In the 13th century, according to tradition, the amphitheatre's vomitoria (entranceways) were used by the Angevins to enter the city during the Sicilian Vespers. In the following century, the entrances were walled up and the ruins were incorporated into the Aragonese fortifications (1302). In 1505, the civic senate granted Giovanni Gioeni a concession to use the monument's stone for the construction of houses and to use the arena itself as a garden.[8] Measures were taken to secure the ruins in the construction of new fortifications in 1550: the first and second stories were knocked down and the galleries were filled in with the rubble. After the 1693 Sicily earthquake, it was finally buried, and the area was turned into a parade ground. Subsequently, the extrados of the galleries were used as the foundations of new houses and for the neo-classical facade of the Church of San Biagio.

From the second half of the 18th century, the amphitheatre was the object of archaeological excavation. However the discoveries were not preserved: instead the arches were walled up and reused in the palaces of the reconstructed city. In the early years of the 20th century, renovation work was undertaken in order to open the site to visitors, as part of the construction of the Piazza Stesicoro. In 1943, during the allied bombardment which reduced parts of the city to rubble, the structure was used as a bomb shelter. Subsequently, it experienced periods of interest and abandonment. For several years, the subterranean tunnels were kept shut for 'security reasons', following tragic accidents resulting from people exploring. The amphitheatre was renovated in 1997 and opened that summer. Then it was closed due to the influx of sewerage from the neighbouring houses. This was partially fixed and it was reopened to the public in 1999, but then closed a little later as a result of its deterioration.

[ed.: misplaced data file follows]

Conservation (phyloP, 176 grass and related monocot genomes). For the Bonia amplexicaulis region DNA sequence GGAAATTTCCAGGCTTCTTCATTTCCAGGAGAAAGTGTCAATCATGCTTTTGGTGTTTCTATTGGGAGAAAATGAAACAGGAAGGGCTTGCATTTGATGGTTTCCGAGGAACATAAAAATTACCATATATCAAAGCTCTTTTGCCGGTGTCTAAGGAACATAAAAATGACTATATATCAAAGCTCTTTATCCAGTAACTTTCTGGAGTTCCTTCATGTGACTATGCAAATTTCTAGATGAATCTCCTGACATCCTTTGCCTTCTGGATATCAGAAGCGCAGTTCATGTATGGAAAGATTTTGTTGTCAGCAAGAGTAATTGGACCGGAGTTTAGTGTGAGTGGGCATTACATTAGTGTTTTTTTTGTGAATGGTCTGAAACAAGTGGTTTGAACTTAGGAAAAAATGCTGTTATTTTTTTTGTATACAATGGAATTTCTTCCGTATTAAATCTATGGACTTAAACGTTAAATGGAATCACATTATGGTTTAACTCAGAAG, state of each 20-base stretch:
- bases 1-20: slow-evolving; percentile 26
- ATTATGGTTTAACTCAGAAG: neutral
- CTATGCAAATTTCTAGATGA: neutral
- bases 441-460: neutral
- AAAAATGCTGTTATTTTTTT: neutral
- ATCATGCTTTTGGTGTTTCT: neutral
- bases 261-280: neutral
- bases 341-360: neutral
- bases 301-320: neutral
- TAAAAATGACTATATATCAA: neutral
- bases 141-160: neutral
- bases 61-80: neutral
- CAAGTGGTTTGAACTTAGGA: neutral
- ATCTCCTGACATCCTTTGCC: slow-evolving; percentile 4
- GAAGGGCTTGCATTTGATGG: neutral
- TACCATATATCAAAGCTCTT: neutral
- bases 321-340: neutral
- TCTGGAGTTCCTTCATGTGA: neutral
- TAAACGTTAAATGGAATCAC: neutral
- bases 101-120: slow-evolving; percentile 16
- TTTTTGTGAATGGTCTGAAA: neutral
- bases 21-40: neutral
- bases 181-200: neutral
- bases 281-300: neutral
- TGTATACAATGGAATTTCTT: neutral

The remains, representing about a tenth of the amphitheatre, are visible from the entrance of the Piazza Stesicoro and from the Vico Anfiteatro, where the structure is visible up to the third floor. Until 2007, it was possible to see part of second story on the Via del Colosseo, but it is now entirely covered by the new terrace of the Villa Cerami. Inside the villa, which is now used by the University of Catania's Faculty of jurisprudence, it is still possible to see part of the vaulting system that linked the Amphitheatre to the Montevergine hill (probably the ancient acropolis of the city). The rest of the amphitheatre is below the Via Neve, Via Manzoni, and Via Penninello.

The early modern excavations seem to be the reason for the instability of the structure, which was announced in 2014 to be in danger of collapse in a parliamentary debate and which had already been brought to public attention by CTzen.[9] On 24 April 2014, an expert board was established in order to organise the recuperation of the monument and to safeguard the neighbourhood which has developed on top of the structure over the centuries.[10]


The amphitheatre in a photo from 1911

The first modern scholar to discuss the amphitheatre at Catania was Tommaso Fazello, who also established its dimensions. Subsequently, fantastical reconstructions of structure were proposed by authors like Ottavio D'Arcangelo and Giovanni Battista Grossi [it], which did however include the first surveys of the building.